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Hi!

Has anybody tryed to use big modern TV as background projection? I am planing sets for my new film. I have to build scifi city and one option for set addition could be ~75'' TV. Those are relatively cheap and it would be much easier to deal with than projector. Propably set extensions made in postproduction is the easyest aproach, but this background projection method could bring some nice extra light and reflections to the shots.

https://www.youtube.com/watch?v=Ufp8weYYDE8


This Mandalorian style studio backscreen coluld be one solution. Has someone tryed this aproach? Biggest concern would probably be contrast, luminosity, reflections, distance between TV and real set etc.

-Tatu

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I tested using my old 30" Apple computer monitor as a background once.  The idea was that I could easily advance the frames one at a time with one of my image editing programs.  

The resolution was 2560 pixels wide, better than the 1920 HD I wanted to finish the film in. A 4k TV, or more recent 5k monitor, would give you higher resolution.  

I didn't have any problems with the puppet reflecting on the glass, but the re-photographed image was very contrasty compared to the original image that was being displayed on it.  I think it could work if you adjust the colour and contrast of the image until it comes up looking right.  If you cn do this with the monitor settings that would be best, it would save having to make a special version of the background plate, and probably you would have to do it several times until you got it right.  I didn't take the time to experiment with this, I just shot the puppet against green screen since I already had that set up.  No saved images to show you, I just looked.

Great, too much contrast is easyer problem than not enough. Let's see, we might try it.

I tried it not long ago and found that in order to have sufficient dept of field to shoot a picture with a sharp rendering of the background and the puppet still in fokus I had to have a long exposure which made the background way to bright. So in my case I didn't have enough light on the set, and the lens should have been a lot more light senchisive, in the first place. Because I didn't have a better lens and more light to give I turned down the monitor brightness witch resulted in a obscure coloured background.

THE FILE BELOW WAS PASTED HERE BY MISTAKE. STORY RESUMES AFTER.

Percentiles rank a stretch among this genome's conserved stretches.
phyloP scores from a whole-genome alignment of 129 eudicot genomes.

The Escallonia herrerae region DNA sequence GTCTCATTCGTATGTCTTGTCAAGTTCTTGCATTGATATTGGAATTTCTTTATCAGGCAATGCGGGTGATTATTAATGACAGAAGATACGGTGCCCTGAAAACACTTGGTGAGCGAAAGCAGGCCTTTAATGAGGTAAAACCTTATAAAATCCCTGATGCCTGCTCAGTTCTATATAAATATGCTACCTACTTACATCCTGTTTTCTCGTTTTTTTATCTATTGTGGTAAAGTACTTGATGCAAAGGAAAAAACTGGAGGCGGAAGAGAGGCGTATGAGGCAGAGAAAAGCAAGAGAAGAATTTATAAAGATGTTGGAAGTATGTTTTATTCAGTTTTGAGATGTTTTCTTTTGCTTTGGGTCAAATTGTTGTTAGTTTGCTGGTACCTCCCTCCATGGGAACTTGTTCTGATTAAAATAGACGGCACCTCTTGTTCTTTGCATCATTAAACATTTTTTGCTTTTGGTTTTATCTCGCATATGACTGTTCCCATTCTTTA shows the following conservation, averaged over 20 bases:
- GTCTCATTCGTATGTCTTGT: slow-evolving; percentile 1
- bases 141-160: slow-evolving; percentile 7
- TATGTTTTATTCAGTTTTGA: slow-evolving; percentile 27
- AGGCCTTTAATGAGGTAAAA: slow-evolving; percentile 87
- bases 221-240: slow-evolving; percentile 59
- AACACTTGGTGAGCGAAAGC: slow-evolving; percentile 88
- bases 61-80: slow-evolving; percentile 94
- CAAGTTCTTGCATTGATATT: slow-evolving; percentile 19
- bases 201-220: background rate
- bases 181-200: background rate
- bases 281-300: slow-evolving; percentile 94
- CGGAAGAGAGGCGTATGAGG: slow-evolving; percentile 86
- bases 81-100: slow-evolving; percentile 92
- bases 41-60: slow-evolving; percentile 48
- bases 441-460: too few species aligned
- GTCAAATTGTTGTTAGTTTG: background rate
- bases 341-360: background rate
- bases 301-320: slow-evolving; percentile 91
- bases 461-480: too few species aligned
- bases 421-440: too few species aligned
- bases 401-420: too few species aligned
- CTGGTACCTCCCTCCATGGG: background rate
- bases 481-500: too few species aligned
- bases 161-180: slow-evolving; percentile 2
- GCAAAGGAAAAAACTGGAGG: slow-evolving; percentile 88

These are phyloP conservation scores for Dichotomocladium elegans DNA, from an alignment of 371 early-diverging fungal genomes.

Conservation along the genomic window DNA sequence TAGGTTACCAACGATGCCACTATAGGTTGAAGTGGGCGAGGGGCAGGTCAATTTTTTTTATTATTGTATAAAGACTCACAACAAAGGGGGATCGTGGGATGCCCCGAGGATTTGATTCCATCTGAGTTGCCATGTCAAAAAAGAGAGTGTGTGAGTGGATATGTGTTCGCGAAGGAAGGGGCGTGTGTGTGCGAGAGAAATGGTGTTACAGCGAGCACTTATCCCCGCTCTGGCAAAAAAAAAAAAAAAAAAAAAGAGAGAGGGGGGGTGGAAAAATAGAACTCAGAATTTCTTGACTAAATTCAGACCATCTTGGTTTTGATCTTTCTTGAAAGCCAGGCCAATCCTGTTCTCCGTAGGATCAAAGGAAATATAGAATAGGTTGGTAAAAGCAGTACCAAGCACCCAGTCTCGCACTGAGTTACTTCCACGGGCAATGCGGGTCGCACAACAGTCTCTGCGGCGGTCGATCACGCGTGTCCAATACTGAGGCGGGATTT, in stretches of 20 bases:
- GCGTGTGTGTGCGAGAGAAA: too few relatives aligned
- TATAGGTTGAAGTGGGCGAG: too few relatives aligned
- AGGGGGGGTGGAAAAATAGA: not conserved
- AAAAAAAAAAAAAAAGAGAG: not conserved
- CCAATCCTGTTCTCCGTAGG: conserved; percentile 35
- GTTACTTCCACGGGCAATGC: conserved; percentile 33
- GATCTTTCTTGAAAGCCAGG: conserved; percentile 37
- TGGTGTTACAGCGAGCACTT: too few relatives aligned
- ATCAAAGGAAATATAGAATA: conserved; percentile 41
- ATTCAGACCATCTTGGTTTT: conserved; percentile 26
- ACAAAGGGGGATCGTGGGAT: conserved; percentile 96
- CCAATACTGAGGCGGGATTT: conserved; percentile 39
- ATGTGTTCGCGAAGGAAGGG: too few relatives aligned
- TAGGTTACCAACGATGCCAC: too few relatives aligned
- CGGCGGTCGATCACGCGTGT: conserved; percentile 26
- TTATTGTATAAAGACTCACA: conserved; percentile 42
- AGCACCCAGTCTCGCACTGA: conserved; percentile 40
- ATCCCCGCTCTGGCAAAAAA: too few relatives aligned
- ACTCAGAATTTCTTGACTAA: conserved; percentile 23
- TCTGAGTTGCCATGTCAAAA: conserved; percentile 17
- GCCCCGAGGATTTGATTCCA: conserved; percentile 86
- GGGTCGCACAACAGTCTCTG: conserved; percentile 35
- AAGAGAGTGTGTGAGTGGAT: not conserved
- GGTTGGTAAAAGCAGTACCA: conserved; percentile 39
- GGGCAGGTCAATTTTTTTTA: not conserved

I posted the result here: search for "dynamation"

Dynamation in Tahoma2d

Great to see some tests! Can you give some specs from your monitor/TV? Was it normal computer monitor? What was light intensity etc.?

-It's a smart tv (too smart for my mother) I used an HDMI output from the computer to the TV. Frankly, I don't know the resolution or much other.

But I fought with it for the better of three hours, before giving up upon getting a decent picture, and just started to animate a little, for the sole purpose of documenting the whole setup.

I ended up lowering the brightness on the monitor after having fiddled with Tahoma2D for quite some time, trying to achieve the exact same. I was actually in the midst of rerendering the whole background sequence, before realizing that the TV of cause had a setting made for that. I worked the brightness down to somewhere between 20-30% which made it really dark but made me able to work with the longer exposures, avoiding the background getting totally blurred. The backside was the equal loss of color information and control thereof.

I'll try again at some point. But I think that a composition in post will prove a better workflow for now. At least to my earned experience, it will give a LOT more control!!

In the end, I'm a little discouraged about the back projection. But utilizing a projector to add moving ambient light to the set, is absolutely amazing. You should look into that!! I've posted some tests of that as well.

Best regards - hjw

Thank you for the info. Low lumiosity of videoprojector seemed to be part of the problem.

Animated light from projector made nice effect.

I wouldn't worry much about the low luminosity of the projector - even if the light is not really noticed while working on the set, the effect will show up when played back! But you're right, the cheap ones aren't really that strong, but strong enough for our purpose.

Tatu P said:

Thank you for the info. Low lumiosity of videoprojector seemed to be part of the problem.

Animated light from projector made nice effect.

Using a screen to make a selected area "green screen" could reduce the spill of green on the set and character. Actually the mandalorian setup was what got me started with the dynamation test project. Forgot about the green screen part. So cool that you posted this☺️

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